We do not have the voir dire examination of the jury before us, or any data bearing upon appellant's claim that a fair and impartial jury could not be obtained.

 Feb. 1971]                    STATE v. MALONEY                927

Consequently, we are unable to intelligently evaluate any claim of prejudice accruing to appellant as a result of the denial of his request for a nonjury trial.

RCW 10.01.060 provides, in pertinent part:

[E] xcept in capital cases, where the person informed against or indicted for a crime is represented by counsel, such person may, with the assent of the court, waive trial by jury and submit to trial by the court.

[4, 5] We have held, in State v. Jones, 70 Wn.2d 591, 424 P.2d 665 (1967), that this statute, at least insofar as serious offenses be concerned, invests the trial court with discretion in ruling upon a defendant's request for a nonjury trial, and that an appellate court will not disturb a trial court's refusal of such a request absent a showing that the trial court manifestly abused its discretion.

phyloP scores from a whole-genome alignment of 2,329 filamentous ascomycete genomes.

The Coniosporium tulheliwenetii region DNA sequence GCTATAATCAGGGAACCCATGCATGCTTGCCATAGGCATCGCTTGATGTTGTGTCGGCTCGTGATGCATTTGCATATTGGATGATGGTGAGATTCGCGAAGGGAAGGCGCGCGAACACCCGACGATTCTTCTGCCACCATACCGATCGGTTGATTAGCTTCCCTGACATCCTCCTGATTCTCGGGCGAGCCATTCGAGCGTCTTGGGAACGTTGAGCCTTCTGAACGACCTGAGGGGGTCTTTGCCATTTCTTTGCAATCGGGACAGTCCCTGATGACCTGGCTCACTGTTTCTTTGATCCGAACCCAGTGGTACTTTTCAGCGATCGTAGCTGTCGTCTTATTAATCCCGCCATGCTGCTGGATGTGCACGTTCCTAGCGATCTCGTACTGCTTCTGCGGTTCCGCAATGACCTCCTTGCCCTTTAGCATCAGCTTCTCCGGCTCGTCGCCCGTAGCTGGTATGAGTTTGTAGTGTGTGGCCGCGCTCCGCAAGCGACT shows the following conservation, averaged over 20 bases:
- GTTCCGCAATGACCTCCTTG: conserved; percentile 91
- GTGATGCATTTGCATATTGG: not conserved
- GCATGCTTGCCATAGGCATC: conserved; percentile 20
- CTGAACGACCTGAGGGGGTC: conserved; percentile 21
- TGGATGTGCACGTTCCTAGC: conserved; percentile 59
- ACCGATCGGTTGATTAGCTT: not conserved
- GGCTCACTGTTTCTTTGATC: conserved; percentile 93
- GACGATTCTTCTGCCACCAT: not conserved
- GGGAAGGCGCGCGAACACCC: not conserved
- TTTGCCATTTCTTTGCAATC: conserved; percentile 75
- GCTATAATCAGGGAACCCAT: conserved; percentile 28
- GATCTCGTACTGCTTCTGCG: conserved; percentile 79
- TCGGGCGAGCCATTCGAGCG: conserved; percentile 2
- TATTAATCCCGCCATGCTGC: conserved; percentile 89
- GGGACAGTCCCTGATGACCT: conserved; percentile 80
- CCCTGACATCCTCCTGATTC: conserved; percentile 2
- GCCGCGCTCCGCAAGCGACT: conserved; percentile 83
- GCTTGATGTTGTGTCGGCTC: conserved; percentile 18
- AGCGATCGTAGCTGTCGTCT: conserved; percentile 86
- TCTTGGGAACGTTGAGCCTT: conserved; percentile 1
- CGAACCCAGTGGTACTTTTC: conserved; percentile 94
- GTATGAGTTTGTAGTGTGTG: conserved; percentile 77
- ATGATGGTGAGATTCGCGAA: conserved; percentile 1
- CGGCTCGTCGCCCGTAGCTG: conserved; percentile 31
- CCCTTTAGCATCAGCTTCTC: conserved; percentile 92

The United States Supreme Court, in Singer v. United States, 380 U.S. 24, 13 L. Ed. 2d 630, 85 S. Ct. 783 (1965), also considered a defendant's contention that the right to waive a jury trial, as set forth in Rule 23(a) of the Federal Rules of Criminal Procedure (8 J. Moore, Federal Practice (2d ed. 1968) ),2 could not be conditioned upon the assent of the trial court or the prosecuting attorney. In rejecting this contention, the court stated, at page 36:

In light of the Constitution's emphasis on jury trial, we find it difficult to understand how the petitioner can submit the bald proposition that to compel a defendant in a criminal case to undergo a jury trial against his will is contrary to his right to a fair trial or to due process. A defendant's only constitutional right concerning the method of trial is to an impartial trial by jury. We find no constitutional impediment to conditioning a waiver of this right on the consent of the prosecuting attorney and the trial judge when, if either refuses to consent, the result is by jury - the very thing that the Constitution guarantees him.